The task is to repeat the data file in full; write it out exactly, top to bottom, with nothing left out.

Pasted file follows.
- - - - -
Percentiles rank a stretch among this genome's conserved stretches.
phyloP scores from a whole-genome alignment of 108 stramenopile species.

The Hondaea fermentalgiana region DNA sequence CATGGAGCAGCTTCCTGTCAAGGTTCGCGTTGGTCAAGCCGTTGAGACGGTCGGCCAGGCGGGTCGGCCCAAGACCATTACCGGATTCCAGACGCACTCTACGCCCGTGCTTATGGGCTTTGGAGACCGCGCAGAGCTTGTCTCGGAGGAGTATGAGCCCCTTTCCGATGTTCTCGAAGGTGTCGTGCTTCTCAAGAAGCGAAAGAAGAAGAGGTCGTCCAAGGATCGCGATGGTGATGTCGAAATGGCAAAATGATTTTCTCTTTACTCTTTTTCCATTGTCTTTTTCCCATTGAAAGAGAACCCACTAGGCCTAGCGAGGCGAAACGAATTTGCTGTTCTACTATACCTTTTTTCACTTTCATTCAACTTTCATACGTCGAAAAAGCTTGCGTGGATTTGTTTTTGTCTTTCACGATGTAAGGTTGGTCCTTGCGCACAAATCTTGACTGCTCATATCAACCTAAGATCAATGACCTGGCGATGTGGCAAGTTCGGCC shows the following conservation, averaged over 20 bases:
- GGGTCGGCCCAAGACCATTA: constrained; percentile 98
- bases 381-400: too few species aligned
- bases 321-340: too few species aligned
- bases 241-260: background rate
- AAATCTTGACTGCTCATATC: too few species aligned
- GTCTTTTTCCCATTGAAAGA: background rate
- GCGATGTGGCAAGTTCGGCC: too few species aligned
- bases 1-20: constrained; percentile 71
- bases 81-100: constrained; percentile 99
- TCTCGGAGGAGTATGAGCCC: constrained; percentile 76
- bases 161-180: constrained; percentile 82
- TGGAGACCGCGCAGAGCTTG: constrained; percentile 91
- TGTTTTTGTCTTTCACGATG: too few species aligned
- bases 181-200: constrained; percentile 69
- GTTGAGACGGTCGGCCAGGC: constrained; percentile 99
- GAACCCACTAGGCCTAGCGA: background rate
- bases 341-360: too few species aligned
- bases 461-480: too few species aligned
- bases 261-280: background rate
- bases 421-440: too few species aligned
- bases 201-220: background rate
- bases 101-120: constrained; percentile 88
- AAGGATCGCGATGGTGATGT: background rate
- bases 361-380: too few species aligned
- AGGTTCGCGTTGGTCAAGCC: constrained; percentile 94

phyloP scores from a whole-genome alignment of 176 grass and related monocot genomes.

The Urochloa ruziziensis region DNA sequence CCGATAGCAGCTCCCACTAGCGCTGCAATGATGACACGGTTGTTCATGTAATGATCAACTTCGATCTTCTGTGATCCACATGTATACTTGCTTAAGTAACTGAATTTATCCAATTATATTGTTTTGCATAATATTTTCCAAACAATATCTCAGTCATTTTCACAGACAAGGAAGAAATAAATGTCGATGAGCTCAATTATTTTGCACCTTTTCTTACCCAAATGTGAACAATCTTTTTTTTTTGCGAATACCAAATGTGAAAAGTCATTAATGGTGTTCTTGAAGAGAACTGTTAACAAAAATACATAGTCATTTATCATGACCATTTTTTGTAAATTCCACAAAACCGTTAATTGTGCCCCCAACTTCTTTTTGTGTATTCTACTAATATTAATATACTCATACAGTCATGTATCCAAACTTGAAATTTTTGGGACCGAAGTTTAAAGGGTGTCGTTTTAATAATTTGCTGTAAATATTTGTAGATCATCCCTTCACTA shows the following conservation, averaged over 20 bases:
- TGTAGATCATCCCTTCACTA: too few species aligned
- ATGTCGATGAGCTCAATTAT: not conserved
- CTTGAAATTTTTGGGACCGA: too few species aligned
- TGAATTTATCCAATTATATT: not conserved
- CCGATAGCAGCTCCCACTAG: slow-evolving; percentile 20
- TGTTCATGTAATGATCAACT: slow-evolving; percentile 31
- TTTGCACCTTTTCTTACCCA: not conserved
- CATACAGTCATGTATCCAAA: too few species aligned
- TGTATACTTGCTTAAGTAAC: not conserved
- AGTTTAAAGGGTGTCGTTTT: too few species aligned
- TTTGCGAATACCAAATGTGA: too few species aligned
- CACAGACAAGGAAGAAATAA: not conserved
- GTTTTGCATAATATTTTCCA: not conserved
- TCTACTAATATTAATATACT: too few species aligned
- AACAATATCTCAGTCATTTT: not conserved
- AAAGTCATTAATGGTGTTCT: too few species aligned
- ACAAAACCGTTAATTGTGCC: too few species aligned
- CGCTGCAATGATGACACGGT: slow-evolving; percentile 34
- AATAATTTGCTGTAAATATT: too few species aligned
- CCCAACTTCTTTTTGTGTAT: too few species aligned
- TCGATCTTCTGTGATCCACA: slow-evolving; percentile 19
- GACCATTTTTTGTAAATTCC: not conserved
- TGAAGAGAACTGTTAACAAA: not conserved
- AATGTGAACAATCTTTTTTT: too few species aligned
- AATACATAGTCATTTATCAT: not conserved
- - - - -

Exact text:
Percentiles rank a stretch among this genome's conserved stretches.
phyloP scores from a whole-genome alignment of 108 stramenopile species.

The Hondaea fermentalgiana region DNA sequence CATGGAGCAGCTTCCTGTCAAGGTTCGCGTTGGTCAAGCCGTTGAGACGGTCGGCCAGGCGGGTCGGCCCAAGACCATTACCGGATTCCAGACGCACTCTACGCCCGTGCTTATGGGCTTTGGAGACCGCGCAGAGCTTGTCTCGGAGGAGTATGAGCCCCTTTCCGATGTTCTCGAAGGTGTCGTGCTTCTCAAGAAGCGAAAGAAGAAGAGGTCGTCCAAGGATCGCGATGGTGATGTCGAAATGGCAAAATGATTTTCTCTTTACTCTTTTTCCATTGTCTTTTTCCCATTGAAAGAGAACCCACTAGGCCTAGCGAGGCGAAACGAATTTGCTGTTCTACTATACCTTTTTTCACTTTCATTCAACTTTCATACGTCGAAAAAGCTTGCGTGGATTTGTTTTTGTCTTTCACGATGTAAGGTTGGTCCTTGCGCACAAATCTTGACTGCTCATATCAACCTAAGATCAATGACCTGGCGATGTGGCAAGTTCGGCC shows the following conservation, averaged over 20 bases:
- GGGTCGGCCCAAGACCATTA: constrained; percentile 98
- bases 381-400: too few species aligned
- bases 321-340: too few species aligned
- bases 241-260: background rate
- AAATCTTGACTGCTCATATC: too few species aligned
- GTCTTTTTCCCATTGAAAGA: background rate
- GCGATGTGGCAAGTTCGGCC: too few species aligned
- bases 1-20: constrained; percentile 71
- bases 81-100: constrained; percentile 99
- TCTCGGAGGAGTATGAGCCC: constrained; percentile 76
- bases 161-180: constrained; percentile 82
- TGGAGACCGCGCAGAGCTTG: constrained; percentile 91
- TGTTTTTGTCTTTCACGATG: too few species aligned
- bases 181-200: constrained; percentile 69
- GTTGAGACGGTCGGCCAGGC: constrained; percentile 99
- GAACCCACTAGGCCTAGCGA: background rate
- bases 341-360: too few species aligned
- bases 461-480: too few species aligned
- bases 261-280: background rate
- bases 421-440: too few species aligned
- bases 201-220: background rate
- bases 101-120: constrained; percentile 88
- AAGGATCGCGATGGTGATGT: background rate
- bases 361-380: too few species aligned
- AGGTTCGCGTTGGTCAAGCC: constrained; percentile 94

phyloP scores from a whole-genome alignment of 176 grass and related monocot genomes.

The Urochloa ruziziensis region DNA sequence CCGATAGCAGCTCCCACTAGCGCTGCAATGATGACACGGTTGTTCATGTAATGATCAACTTCGATCTTCTGTGATCCACATGTATACTTGCTTAAGTAACTGAATTTATCCAATTATATTGTTTTGCATAATATTTTCCAAACAATATCTCAGTCATTTTCACAGACAAGGAAGAAATAAATGTCGATGAGCTCAATTATTTTGCACCTTTTCTTACCCAAATGTGAACAATCTTTTTTTTTTGCGAATACCAAATGTGAAAAGTCATTAATGGTGTTCTTGAAGAGAACTGTTAACAAAAATACATAGTCATTTATCATGACCATTTTTTGTAAATTCCACAAAACCGTTAATTGTGCCCCCAACTTCTTTTTGTGTATTCTACTAATATTAATATACTCATACAGTCATGTATCCAAACTTGAAATTTTTGGGACCGAAGTTTAAAGGGTGTCGTTTTAATAATTTGCTGTAAATATTTGTAGATCATCCCTTCACTA shows the following conservation, averaged over 20 bases:
- TGTAGATCATCCCTTCACTA: too few species aligned
- ATGTCGATGAGCTCAATTAT: not conserved
- CTTGAAATTTTTGGGACCGA: too few species aligned
- TGAATTTATCCAATTATATT: not conserved
- CCGATAGCAGCTCCCACTAG: slow-evolving; percentile 20
- TGTTCATGTAATGATCAACT: slow-evolving; percentile 31
- TTTGCACCTTTTCTTACCCA: not conserved
- CATACAGTCATGTATCCAAA: too few species aligned
- TGTATACTTGCTTAAGTAAC: not conserved
- AGTTTAAAGGGTGTCGTTTT: too few species aligned
- TTTGCGAATACCAAATGTGA: too few species aligned
- CACAGACAAGGAAGAAATAA: not conserved
- GTTTTGCATAATATTTTCCA: not conserved
- TCTACTAATATTAATATACT: too few species aligned
- AACAATATCTCAGTCATTTT: not conserved
- AAAGTCATTAATGGTGTTCT: too few species aligned
- ACAAAACCGTTAATTGTGCC: too few species aligned
- CGCTGCAATGATGACACGGT: slow-evolving; percentile 34
- AATAATTTGCTGTAAATATT: too few species aligned
- CCCAACTTCTTTTTGTGTAT: too few species aligned
- TCGATCTTCTGTGATCCACA: slow-evolving; percentile 19
- GACCATTTTTTGTAAATTCC: not conserved
- TGAAGAGAACTGTTAACAAA: not conserved
- AATGTGAACAATCTTTTTTT: too few species aligned
- AATACATAGTCATTTATCAT: not conserved